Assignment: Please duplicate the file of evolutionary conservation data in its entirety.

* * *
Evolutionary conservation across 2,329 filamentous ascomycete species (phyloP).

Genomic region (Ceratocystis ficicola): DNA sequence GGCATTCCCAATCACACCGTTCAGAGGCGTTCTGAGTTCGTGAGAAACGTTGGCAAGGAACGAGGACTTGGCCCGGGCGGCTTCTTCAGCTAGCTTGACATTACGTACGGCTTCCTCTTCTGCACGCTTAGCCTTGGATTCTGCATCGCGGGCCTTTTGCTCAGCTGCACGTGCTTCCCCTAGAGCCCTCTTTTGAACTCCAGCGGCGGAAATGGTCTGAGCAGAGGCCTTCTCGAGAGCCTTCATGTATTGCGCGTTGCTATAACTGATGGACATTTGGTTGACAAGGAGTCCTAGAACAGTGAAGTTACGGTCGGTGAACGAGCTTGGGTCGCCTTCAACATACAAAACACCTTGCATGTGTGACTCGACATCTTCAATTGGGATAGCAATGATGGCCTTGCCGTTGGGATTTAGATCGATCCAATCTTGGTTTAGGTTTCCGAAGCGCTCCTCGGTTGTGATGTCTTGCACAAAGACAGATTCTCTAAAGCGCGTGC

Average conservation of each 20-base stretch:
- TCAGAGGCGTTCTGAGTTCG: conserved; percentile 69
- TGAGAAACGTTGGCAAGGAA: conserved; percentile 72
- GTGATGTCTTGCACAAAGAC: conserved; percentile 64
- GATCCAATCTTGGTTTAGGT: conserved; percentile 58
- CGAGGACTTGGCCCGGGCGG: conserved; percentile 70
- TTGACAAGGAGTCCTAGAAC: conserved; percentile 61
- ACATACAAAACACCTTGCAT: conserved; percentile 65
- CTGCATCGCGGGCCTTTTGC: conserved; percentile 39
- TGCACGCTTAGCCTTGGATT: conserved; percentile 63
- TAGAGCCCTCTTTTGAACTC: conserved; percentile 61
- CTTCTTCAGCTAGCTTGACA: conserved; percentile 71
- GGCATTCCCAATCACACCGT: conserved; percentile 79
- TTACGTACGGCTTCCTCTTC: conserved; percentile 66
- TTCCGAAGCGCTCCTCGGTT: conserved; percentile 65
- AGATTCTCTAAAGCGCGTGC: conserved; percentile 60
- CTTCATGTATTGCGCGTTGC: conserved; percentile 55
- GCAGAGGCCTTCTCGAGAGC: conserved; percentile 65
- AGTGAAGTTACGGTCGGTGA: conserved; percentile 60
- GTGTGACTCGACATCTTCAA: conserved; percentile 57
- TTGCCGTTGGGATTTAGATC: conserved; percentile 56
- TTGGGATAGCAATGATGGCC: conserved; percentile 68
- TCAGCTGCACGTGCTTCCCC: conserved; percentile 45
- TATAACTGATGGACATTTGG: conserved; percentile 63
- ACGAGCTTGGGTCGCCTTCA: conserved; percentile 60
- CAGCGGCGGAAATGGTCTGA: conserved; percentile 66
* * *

Evolutionary conservation across 2,329 filamentous ascomycete species (phyloP).

Genomic region (Ceratocystis ficicola): DNA sequence GGCATTCCCAATCACACCGTTCAGAGGCGTTCTGAGTTCGTGAGAAACGTTGGCAAGGAACGAGGACTTGGCCCGGGCGGCTTCTTCAGCTAGCTTGACATTACGTACGGCTTCCTCTTCTGCACGCTTAGCCTTGGATTCTGCATCGCGGGCCTTTTGCTCAGCTGCACGTGCTTCCCCTAGAGCCCTCTTTTGAACTCCAGCGGCGGAAATGGTCTGAGCAGAGGCCTTCTCGAGAGCCTTCATGTATTGCGCGTTGCTATAACTGATGGACATTTGGTTGACAAGGAGTCCTAGAACAGTGAAGTTACGGTCGGTGAACGAGCTTGGGTCGCCTTCAACATACAAAACACCTTGCATGTGTGACTCGACATCTTCAATTGGGATAGCAATGATGGCCTTGCCGTTGGGATTTAGATCGATCCAATCTTGGTTTAGGTTTCCGAAGCGCTCCTCGGTTGTGATGTCTTGCACAAAGACAGATTCTCTAAAGCGCGTGC

Average conservation of each 20-base stretch:
- TCAGAGGCGTTCTGAGTTCG: conserved; percentile 69
- TGAGAAACGTTGGCAAGGAA: conserved; percentile 72
- GTGATGTCTTGCACAAAGAC: conserved; percentile 64
- GATCCAATCTTGGTTTAGGT: conserved; percentile 58
- CGAGGACTTGGCCCGGGCGG: conserved; percentile 70
- TTGACAAGGAGTCCTAGAAC: conserved; percentile 61
- ACATACAAAACACCTTGCAT: conserved; percentile 65
- CTGCATCGCGGGCCTTTTGC: conserved; percentile 39
- TGCACGCTTAGCCTTGGATT: conserved; percentile 63
- TAGAGCCCTCTTTTGAACTC: conserved; percentile 61
- CTTCTTCAGCTAGCTTGACA: conserved; percentile 71
- GGCATTCCCAATCACACCGT: conserved; percentile 79
- TTACGTACGGCTTCCTCTTC: conserved; percentile 66
- TTCCGAAGCGCTCCTCGGTT: conserved; percentile 65
- AGATTCTCTAAAGCGCGTGC: conserved; percentile 60
- CTTCATGTATTGCGCGTTGC: conserved; percentile 55
- GCAGAGGCCTTCTCGAGAGC: conserved; percentile 65
- AGTGAAGTTACGGTCGGTGA: conserved; percentile 60
- GTGTGACTCGACATCTTCAA: conserved; percentile 57
- TTGCCGTTGGGATTTAGATC: conserved; percentile 56
- TTGGGATAGCAATGATGGCC: conserved; percentile 68
- TCAGCTGCACGTGCTTCCCC: conserved; percentile 45
- TATAACTGATGGACATTTGG: conserved; percentile 63
- ACGAGCTTGGGTCGCCTTCA: conserved; percentile 60
- CAGCGGCGGAAATGGTCTGA: conserved; percentile 66